How much longer will we be able to see them?
Our weather forecast models indicate the cold polar vortex will remain nearby for the next few days, so we should be able to see Nacreous Clouds when the skies are clear. The position of the vortex shifts towards the end of the week taking the coldest air, and the Nacreous Clouds, away from above the UK.

These clouds are not to be confused with Noctilucent Clouds, which occur much higher up in the mesosphere – near altitudes of 85 km – and in the summertime.

Storm Henry forecast to bring severe gales in places on Monday

30 01 2016

A rapidly deepening area of low pressure pushing quickly across the Atlantic and expected to run close to the north of Scotland through Monday and into Tuesday has been named as Storm Henry. Keep up to date with the latest for your area using our forecast pages.

Forecast chart for Monday 1 February 2016

Forecast chart for Monday 1 February 2016

The Met Office issued an Amber National Severe Weather Warning for Storm Henry on Saturday morning. The Amber warning is valid from 3pm on Monday afternoon until 3am on Tuesday morning. Storm Henry closely follows Storm Gertrude, which tracked away from Shetland on Friday night.

The weather is expected to remain unsettled over the coming days with the prospect of further deep Atlantic depressions bringing spells of wind, rain and snow at times. You can stay up to date with the latest forecast for your area using our UK forecast pages and Severe weather warnings. You can also view our latest forecast Videos

During Saturday it will remain very windy in the north of the UK with severe gales across Scotland. These strong winds will be combined with frequent sleet or snow showers, leading to some drifting and blizzard conditions, especially over high ground, but even at low levels for a time. Severe weather warnings for wind and snow have been issued for Scotland, Northern Ireland, Wales and northern England to the Midlands.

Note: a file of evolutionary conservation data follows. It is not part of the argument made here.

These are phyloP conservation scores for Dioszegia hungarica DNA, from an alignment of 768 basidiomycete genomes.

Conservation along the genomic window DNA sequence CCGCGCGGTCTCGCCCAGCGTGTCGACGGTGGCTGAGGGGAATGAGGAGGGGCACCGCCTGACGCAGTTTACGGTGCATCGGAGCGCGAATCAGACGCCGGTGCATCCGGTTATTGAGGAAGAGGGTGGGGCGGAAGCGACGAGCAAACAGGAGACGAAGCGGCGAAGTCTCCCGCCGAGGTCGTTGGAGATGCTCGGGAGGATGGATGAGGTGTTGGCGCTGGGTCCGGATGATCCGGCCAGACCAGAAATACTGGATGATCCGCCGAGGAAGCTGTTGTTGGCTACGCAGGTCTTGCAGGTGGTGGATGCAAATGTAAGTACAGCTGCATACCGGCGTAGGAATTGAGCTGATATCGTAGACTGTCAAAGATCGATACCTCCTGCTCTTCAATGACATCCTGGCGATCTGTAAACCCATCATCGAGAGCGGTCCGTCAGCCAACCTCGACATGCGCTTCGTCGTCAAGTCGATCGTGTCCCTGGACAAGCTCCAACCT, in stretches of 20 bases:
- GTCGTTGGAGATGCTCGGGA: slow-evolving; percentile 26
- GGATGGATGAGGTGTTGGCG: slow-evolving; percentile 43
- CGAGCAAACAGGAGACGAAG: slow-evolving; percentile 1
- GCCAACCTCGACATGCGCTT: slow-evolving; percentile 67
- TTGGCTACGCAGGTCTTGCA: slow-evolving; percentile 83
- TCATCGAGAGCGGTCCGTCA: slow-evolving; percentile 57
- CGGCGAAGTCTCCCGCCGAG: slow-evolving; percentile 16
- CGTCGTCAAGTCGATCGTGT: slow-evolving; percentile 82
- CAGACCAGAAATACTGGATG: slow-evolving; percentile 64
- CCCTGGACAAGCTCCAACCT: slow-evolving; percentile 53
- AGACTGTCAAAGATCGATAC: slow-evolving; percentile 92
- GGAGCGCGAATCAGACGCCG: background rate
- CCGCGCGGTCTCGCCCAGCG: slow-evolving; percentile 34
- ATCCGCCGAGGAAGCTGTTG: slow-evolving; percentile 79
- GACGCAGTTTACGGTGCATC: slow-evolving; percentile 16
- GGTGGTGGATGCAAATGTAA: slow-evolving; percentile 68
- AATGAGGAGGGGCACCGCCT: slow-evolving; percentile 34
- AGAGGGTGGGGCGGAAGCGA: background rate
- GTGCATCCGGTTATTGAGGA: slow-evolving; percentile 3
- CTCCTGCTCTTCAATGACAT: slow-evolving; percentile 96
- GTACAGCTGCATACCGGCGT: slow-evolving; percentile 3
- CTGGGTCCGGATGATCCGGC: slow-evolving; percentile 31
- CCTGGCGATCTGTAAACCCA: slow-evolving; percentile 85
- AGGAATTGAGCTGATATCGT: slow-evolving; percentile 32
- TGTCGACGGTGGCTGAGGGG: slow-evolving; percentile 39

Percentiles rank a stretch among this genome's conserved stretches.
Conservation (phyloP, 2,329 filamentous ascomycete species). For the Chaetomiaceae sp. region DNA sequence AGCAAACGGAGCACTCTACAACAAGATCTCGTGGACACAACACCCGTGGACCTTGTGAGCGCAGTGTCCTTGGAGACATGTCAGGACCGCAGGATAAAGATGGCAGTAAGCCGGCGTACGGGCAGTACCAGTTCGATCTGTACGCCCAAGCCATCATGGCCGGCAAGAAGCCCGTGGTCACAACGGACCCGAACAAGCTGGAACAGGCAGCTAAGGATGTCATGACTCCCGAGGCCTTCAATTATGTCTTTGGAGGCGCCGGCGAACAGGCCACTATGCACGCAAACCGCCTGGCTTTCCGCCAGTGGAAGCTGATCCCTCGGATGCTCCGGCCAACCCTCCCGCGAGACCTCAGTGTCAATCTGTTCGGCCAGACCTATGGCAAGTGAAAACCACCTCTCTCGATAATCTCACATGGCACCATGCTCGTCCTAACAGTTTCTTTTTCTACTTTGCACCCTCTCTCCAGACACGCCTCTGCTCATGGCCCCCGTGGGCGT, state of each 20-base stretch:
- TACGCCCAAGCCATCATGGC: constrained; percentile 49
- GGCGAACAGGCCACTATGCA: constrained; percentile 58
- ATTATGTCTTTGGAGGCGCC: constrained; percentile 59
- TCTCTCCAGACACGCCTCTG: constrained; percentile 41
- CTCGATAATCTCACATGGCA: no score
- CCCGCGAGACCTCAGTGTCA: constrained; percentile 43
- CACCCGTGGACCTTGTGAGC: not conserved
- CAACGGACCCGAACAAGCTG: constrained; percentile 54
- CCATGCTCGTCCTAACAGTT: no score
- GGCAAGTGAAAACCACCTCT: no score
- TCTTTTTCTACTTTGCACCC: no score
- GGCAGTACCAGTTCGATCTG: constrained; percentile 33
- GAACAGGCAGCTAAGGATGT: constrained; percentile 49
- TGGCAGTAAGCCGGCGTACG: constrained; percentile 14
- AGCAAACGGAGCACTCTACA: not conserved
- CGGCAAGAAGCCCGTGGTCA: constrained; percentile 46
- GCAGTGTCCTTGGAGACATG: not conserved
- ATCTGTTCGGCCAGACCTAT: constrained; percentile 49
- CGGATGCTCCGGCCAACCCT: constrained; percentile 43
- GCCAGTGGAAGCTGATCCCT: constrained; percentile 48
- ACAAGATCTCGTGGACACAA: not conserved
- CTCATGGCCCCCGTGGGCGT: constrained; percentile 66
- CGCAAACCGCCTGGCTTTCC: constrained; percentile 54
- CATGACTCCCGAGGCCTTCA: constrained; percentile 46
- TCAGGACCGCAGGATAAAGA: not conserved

For Saturday night snow showers will remain in the north and west and there will be some icy patches.

During Sunday milder, cloudier and wetter conditions will spread slowly northeastwards across the UK, but only slowly with northern, eastern and some central regions staying cold for much of the day and these wetter conditions preceded by some transient snow over higher ground in northern, western and central Britain..

On Monday the vigorous low pressure system – named as Storm Henry –will be approaching the UK from the Atlantic. Currently, this system is expected to pass just to the north of Scotland, bringing very strong west or southwesterly winds across much of the UK. Gales or severe gales with heavy rain are expected across northwestern parts. These winds could bring disruption to transport as well as power supplies.